This painting is thought to be looking south toward the bridge over the Maraval River on Champs Elysées Estate at the entrance to the Maraval Valley, near Port of Spain. The estate was owned by the de Boissiere family.
The red immortelle trees were planted to protect the cocoa trees on the estate and can still be seen today on the hills to the left, more than 150 years after this watercolour was painted.
This watercolour reflects the intensity of the colours of the tropics, familiar in so many of the paintings of Michel-Jean Cazabon.
The year 2013 marked the two hundredth anniversary of the birth of Michel Jean Cazabon, Trinidad’s great nineteenth Century artist, who was born on the 20th September 1813 on Corinth Estate near San Fernando, Trinidad’s second port.
The Cazabon name originates in Basque country, which spans north-eastern Spain and south-western France. Bordeau in France, the nearest large port to the region, was the point of departure for many of the French immigrants to the West Indies and North America. It is thought that the first Cazabons in the West Indies went to the French island of Martinique; records indicate that the family had settled there as early as the 1730s.
The artist’s mother, Rose Debonne, married Francois Cazabon in Trinidad about 1797, bringing into the marriage the 270-acre Corinth Estate in North Naparima. Their families were part of the free coloured/free black community from St. Pierre in Martinique, who settled in the Naparimas under the Spanish Government’s Cedula of Population. The Decree was designed to encourage immigration into an undeveloped Trinidad at the end of the eighteenth Century.
The new immigrants soon established a thriving sugar industry. San Fernando, the port from which their produce was shipped, developed rapidly under the leadership of Jean Baptiste Jaillet, an astute coloured planter who gained wealth and power through his land dealings. He used his influence to encourage other coloured immigrants to settle in the surrounding areas of the Naparimas. The community’s respect for Jaillet is demonstrated by San Fernando Hill being, at the time, known colloquially as Morne Jaillet. From the community there emerged an ambitious and articulate group, from which came many of the leading professional and intellectual personalities of nineteenth Century Trinidad.
Trinidad became British in 1797 when the Spanish Governor, Don Jose Maria Chacon, surrendered to the British naval force under Sir Ralph Abercromby. Under the new British administration, the Naparimas remained socially independent and were treated with a great deal of suspicion and prejudice by the British Governors, in particular Governor Sir Ralph Woodford. After a meeting between Lord Bathhurst and Jean Baptiste Philippe in 1829, when he presented his Treatise, A Free Mulatto, the coloured community achieved equal rights.
When he was thirteen, Cazabon was sent to England to attend St. Edmund’s College in Ware. It is interesting that despite their French background, his parents preferred to send him to an English school, perhaps to prepare him for life in an English colony. Later he went to Paris to study art and where he was a student of the marine painter, Jean-Antoine Theodore Gudin (1802-1880), the portraitist Michel-Martin Drolling (1789-1851), Antoine Leon Morel-Fatio (1810-1871) and, it is believed, Paul Delaroche (1797-1856). It is likely that Cazabon learnt his printing techniques from Morel-Fatio. Cazabon exhibited at the Salon du Louvre in 1839 and every year from 1843 to 1847. He travelled extensively in France and painted in Italy. His school was that of the French Landscape, his work showing a close affinity to that of another pupil of Delaroche, Charles-Francois Daubigny (1817-1878).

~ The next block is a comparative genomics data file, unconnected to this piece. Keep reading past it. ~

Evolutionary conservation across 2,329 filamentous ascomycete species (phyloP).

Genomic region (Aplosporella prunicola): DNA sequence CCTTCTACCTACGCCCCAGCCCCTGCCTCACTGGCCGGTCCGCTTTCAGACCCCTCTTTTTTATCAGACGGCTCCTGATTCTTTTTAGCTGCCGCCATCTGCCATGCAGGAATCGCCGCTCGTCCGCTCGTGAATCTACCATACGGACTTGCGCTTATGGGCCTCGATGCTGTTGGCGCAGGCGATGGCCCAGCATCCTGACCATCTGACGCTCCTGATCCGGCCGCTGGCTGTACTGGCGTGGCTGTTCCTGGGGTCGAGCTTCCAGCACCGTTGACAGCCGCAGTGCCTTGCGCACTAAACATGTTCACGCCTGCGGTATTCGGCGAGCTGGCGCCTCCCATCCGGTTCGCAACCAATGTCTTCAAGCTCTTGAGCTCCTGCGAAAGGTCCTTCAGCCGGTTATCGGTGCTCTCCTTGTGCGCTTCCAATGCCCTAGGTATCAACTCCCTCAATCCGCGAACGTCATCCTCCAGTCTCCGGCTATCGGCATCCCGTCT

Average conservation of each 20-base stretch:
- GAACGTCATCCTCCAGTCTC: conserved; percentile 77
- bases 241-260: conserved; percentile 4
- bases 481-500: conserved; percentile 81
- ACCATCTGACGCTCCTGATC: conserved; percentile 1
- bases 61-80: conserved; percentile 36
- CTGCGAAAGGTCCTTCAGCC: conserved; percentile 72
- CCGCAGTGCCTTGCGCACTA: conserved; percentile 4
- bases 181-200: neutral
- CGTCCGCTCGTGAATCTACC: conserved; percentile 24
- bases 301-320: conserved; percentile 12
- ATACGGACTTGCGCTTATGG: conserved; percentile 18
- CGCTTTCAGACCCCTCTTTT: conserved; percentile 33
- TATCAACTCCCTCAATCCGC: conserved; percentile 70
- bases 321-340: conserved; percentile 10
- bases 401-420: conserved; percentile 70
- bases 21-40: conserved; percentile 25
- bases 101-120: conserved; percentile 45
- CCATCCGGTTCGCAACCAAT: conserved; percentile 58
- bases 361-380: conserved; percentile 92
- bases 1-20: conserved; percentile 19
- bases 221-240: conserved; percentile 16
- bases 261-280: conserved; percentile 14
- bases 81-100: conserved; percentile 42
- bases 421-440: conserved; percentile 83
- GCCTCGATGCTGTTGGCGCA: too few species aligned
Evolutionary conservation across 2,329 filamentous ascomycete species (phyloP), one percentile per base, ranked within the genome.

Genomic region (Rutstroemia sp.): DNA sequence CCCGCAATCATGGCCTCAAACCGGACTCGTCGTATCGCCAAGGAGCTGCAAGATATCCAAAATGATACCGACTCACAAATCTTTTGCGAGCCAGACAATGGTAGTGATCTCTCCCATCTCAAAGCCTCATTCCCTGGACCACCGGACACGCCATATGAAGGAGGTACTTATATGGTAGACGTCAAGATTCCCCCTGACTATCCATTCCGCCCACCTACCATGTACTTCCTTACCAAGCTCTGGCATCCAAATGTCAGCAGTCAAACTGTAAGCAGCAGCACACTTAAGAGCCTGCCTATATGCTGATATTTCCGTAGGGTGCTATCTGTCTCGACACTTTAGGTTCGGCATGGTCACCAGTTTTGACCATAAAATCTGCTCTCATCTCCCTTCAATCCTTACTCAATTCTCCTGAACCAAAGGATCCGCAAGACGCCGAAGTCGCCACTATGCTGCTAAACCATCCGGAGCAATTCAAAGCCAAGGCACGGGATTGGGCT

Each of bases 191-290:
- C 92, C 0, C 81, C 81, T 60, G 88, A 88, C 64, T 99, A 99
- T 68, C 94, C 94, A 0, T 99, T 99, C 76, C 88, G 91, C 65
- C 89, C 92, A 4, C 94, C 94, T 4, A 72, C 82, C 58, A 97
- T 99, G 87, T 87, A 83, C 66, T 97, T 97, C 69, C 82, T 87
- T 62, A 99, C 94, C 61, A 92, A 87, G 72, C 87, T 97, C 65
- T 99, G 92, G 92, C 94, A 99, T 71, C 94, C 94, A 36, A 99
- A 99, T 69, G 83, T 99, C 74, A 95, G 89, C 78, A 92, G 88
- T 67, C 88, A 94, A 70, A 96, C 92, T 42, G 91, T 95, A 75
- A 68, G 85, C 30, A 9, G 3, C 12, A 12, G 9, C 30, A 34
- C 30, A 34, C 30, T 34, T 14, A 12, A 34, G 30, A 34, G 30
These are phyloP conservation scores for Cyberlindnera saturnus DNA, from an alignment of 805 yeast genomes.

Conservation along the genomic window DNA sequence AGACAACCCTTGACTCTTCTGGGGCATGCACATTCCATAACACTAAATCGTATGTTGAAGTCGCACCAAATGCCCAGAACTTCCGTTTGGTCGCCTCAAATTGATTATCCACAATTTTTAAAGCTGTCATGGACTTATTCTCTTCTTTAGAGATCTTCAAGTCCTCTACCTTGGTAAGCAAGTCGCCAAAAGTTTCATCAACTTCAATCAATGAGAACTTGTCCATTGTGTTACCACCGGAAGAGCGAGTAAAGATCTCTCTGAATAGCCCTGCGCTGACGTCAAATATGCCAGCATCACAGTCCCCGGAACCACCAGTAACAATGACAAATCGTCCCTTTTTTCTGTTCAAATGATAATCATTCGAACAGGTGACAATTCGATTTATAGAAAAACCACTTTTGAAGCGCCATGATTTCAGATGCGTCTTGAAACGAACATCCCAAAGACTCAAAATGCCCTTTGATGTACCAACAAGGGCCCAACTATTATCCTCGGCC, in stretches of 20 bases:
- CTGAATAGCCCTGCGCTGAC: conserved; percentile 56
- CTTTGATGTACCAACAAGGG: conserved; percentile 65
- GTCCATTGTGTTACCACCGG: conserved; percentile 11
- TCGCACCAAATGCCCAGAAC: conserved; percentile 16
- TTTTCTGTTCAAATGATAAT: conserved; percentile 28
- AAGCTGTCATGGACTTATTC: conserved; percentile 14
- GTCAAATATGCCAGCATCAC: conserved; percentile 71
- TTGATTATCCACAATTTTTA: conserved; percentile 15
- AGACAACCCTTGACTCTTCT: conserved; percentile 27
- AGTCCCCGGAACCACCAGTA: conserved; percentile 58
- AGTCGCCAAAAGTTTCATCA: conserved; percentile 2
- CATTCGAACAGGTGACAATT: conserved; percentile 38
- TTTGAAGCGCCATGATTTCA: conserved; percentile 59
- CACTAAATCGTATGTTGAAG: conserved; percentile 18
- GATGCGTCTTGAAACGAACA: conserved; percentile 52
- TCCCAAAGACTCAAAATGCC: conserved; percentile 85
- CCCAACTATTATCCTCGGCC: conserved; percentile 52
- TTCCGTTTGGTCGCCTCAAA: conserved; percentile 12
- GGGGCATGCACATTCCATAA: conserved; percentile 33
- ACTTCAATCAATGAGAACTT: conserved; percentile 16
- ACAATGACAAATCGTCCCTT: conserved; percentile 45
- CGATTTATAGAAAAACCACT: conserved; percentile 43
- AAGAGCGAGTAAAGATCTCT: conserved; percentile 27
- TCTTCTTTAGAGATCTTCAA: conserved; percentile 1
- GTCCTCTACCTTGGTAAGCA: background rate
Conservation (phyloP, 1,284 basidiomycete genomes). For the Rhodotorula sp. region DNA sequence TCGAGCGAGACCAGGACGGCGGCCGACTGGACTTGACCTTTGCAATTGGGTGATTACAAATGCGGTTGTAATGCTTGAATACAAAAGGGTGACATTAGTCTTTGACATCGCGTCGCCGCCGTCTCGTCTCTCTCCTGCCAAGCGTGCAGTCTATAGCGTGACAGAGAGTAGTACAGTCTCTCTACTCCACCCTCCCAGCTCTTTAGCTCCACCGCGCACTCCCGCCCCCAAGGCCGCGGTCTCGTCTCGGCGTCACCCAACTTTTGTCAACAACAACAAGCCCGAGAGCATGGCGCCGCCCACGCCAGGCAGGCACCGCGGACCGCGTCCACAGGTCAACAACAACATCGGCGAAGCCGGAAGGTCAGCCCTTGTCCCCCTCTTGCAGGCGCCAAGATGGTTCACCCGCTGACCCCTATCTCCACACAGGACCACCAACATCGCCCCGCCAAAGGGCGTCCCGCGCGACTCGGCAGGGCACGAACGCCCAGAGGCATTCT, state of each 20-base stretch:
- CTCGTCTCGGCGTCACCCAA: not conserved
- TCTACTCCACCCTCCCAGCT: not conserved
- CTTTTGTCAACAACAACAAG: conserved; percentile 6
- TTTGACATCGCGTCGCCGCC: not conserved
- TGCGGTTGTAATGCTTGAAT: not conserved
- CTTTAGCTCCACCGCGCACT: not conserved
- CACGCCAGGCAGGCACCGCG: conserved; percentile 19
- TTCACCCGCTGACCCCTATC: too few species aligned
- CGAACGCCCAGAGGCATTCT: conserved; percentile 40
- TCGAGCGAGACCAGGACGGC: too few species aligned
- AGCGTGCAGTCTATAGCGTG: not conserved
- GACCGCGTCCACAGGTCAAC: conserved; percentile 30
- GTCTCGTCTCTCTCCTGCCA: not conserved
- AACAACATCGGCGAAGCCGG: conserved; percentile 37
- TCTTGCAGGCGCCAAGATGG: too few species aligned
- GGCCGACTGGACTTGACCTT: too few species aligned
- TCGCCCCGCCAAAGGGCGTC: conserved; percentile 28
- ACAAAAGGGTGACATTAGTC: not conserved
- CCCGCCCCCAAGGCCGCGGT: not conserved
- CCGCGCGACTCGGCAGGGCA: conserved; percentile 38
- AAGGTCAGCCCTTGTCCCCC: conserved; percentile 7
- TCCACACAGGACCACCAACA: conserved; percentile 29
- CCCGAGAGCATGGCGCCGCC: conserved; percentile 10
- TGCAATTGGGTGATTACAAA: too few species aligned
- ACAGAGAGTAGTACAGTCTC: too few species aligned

Cazabon returned to Trinidad in 1848 and in 1851 produced a series of eighteen lithographs, Views of Trinidad. In 1857 he published a second series, Album of Trinidad, and in 1860 contributed to two other series, Views of Demerara and Album Martiniquaise. Cazabon’s œuvre is extensive; his work shows a wide knowledge of media – oils, watercolours, gouache, gesso, etc. Although he was primarily a watercolourist and landscape artist, both his formal and informal portraits are highly valued, and his illustrations for the newspapers of the day, of important historic significance. His sketches for the Illustrated London News give us an insight into life in Trinidad, showing the riots of 1845, the trial of the rioters, the great fire of Port of Spain of 1850 and, on a more social side, “Ball on board Her Majesty’s Ship Wellesley” in Port of Spain.
In 1860, Cazabon moved to Martinique, where he lived and worked in Saint Pierre, but his success was limited and he returned to Trinidad about 1870. He taught art privately and at both Queen’s Royal College and St. Mary’s College and continued to paint from his studio on Edward Street, Port of Spain, for a diminishing clientele. He died in virtual poverty on 20th November 1888. He was buried in the Lapeyrouse Cemetery. In 2010 his grave was restored by the conservation group, Citizens for Conservation.
In Trinidad, Cazabon’s most important patron was Lord Harris, the English Governor from 1848 to 1854. The Harris Collection of 44 paintings, now displayed at the family home at Belmont in Kent, England, is perhaps the most important collection of nineteenth Century visual references of Trinidad. Several other less extensive, but important collections were commissioned by William Burnley, the Scottish-American planter, John Lamont and the Earl of Dundonald among them.
Script by Geoffrey MacLean